As I think back on the many interviews in which I’ve participated, there is one action that has set interviewees apart in my view. It wasn’t showcasing an accomplishment or maintaining good posture or smiling – though those are important. It was asking questions.
Asking questions shows engagement, curiosity, and initiative. Engineers who display those traits are also typically proactive, eager to learn, and enthusiastic – traits which I believe are more important than technical aptitude in young engineers.
As the interviewee, asking questions is an effective way to demonstrate interest in the job and the company. For examples…
Asking about the company’s goals shows your interest in the company’s future.
Asking what topics and skills you’ll be learning on the job shows interest in your place within the company and your advanced education.
Asking about the typical life cycle of a project shows technical curiosity.
I recommend generating a list of questions in preparation for your interview. While questions specifically related to the company or its products may require a bit of research, the work will pay off.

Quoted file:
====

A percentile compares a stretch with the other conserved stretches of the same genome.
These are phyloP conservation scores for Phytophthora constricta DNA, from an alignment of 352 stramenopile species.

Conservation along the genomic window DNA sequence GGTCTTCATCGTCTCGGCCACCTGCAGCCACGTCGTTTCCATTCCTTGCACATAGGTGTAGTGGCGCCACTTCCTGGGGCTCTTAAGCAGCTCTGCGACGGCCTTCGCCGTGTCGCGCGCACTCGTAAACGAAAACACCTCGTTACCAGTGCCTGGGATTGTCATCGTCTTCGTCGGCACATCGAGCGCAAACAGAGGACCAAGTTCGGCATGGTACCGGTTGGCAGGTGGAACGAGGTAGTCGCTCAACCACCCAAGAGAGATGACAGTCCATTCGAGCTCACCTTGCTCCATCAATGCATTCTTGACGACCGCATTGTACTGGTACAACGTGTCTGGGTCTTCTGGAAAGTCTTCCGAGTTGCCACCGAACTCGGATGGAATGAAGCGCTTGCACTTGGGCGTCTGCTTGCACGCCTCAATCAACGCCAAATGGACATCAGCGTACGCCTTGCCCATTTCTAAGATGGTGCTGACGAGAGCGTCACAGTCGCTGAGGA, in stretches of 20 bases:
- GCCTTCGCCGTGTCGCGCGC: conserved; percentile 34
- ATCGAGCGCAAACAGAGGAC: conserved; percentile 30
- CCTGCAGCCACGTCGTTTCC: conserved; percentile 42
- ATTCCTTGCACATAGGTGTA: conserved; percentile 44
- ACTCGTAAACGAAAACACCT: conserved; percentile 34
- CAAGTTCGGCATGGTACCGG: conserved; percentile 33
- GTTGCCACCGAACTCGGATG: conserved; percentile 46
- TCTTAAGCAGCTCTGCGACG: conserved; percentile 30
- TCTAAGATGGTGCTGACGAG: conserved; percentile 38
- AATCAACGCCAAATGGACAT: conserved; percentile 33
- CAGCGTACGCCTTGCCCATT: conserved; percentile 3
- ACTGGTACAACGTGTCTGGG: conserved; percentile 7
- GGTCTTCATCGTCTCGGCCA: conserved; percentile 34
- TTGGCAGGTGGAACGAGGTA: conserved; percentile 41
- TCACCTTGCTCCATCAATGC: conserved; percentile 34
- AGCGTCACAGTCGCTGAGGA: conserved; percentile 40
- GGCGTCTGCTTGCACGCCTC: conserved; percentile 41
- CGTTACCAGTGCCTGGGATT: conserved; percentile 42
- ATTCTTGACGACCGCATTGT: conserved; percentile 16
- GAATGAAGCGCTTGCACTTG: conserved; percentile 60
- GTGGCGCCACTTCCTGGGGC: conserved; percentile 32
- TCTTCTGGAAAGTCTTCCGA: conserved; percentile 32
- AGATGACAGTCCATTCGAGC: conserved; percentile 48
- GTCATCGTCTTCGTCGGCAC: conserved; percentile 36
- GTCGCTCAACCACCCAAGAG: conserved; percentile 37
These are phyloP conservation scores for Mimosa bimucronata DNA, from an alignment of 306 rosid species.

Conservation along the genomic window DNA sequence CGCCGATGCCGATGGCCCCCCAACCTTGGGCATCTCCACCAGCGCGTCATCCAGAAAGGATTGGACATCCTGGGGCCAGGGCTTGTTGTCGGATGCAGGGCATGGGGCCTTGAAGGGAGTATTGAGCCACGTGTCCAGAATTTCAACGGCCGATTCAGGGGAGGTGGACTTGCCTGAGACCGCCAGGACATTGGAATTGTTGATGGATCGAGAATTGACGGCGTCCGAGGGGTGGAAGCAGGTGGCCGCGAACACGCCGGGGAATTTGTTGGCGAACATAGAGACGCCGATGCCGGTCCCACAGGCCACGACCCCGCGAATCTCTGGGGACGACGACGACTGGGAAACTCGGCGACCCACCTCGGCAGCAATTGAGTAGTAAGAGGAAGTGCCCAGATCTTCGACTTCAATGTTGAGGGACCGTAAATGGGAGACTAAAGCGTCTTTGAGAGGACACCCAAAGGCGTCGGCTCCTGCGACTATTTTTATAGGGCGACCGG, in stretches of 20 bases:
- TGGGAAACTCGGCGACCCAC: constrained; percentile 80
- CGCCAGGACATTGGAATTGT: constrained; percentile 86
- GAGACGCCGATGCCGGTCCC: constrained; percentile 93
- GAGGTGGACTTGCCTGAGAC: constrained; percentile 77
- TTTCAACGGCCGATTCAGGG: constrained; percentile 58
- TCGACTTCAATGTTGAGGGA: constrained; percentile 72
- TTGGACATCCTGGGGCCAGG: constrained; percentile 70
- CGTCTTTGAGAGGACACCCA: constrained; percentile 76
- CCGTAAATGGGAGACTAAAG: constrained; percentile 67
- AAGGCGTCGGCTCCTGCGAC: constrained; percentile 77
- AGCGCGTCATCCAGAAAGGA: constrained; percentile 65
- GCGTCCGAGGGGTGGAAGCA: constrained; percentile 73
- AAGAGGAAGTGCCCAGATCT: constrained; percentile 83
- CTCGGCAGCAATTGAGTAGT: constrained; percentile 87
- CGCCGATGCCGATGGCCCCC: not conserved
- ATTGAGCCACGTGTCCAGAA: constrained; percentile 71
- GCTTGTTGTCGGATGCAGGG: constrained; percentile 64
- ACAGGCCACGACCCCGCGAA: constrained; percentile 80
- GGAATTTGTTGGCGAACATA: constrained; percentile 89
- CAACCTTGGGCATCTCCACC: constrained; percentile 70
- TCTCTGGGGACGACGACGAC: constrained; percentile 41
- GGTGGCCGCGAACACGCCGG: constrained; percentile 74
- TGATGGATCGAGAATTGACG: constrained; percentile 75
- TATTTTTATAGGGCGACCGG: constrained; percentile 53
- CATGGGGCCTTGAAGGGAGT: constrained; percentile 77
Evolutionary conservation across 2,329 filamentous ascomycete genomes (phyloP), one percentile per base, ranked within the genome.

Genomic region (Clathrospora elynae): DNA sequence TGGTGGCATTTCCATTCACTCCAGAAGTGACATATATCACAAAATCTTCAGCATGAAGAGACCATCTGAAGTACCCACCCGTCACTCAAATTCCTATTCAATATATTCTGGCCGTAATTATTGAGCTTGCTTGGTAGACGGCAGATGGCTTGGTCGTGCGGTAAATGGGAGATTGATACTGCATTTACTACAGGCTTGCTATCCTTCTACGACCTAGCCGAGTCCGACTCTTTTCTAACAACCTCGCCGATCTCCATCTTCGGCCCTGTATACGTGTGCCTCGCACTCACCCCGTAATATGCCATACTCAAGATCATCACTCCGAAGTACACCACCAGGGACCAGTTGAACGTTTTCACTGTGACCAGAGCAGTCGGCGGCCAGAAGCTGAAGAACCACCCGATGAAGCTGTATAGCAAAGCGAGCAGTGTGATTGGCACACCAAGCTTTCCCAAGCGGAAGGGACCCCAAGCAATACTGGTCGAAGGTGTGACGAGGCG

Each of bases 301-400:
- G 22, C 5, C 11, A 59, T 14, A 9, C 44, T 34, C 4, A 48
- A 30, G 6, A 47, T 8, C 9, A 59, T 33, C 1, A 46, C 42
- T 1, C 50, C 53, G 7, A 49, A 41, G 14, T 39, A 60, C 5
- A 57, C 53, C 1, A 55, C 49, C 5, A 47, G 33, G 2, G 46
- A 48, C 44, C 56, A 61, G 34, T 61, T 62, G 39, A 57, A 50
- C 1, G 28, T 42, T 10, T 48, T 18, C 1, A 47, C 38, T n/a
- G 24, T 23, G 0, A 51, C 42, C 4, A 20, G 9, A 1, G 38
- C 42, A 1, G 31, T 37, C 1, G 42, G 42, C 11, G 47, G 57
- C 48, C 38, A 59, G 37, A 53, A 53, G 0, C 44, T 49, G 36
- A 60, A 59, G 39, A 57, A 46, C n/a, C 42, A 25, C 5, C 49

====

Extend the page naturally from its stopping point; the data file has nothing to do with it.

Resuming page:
The difficult part for many interviewees seems to be knowing when to ask their questions, so here is my advice: ask questions throughout the entire interview. Asking questions keeps the interview from turning into an interrogation or a one-sided shoe-and-tell. When both parties engage each other, it’s a more memorable experience, and the chances of a positive outcome increase.
During the interview, the questions you ask should push the conversation forward. To do so, ask intelligent follow-up questions even if you already know the answer. If you want to change topics, smoothly transition by beginning your question with, “I read on your website that…” or similar preface.
Finally, be sure to reserve a question for the end of the interview, because you will be asked, “Do you have any other questions before we conclude”. The interviewer may ask this out of politeness or genuine curiosity or to measure your interest, enthusiasm, and engagement. Whatever the case, the right question will end the interview on a high note and put your name on the top of the call back list.
Actually, here is my final point. Don’t ask questions hoping to stump your interviewer. They will not be impressed by a prospective employee trying to show them up. Trust me.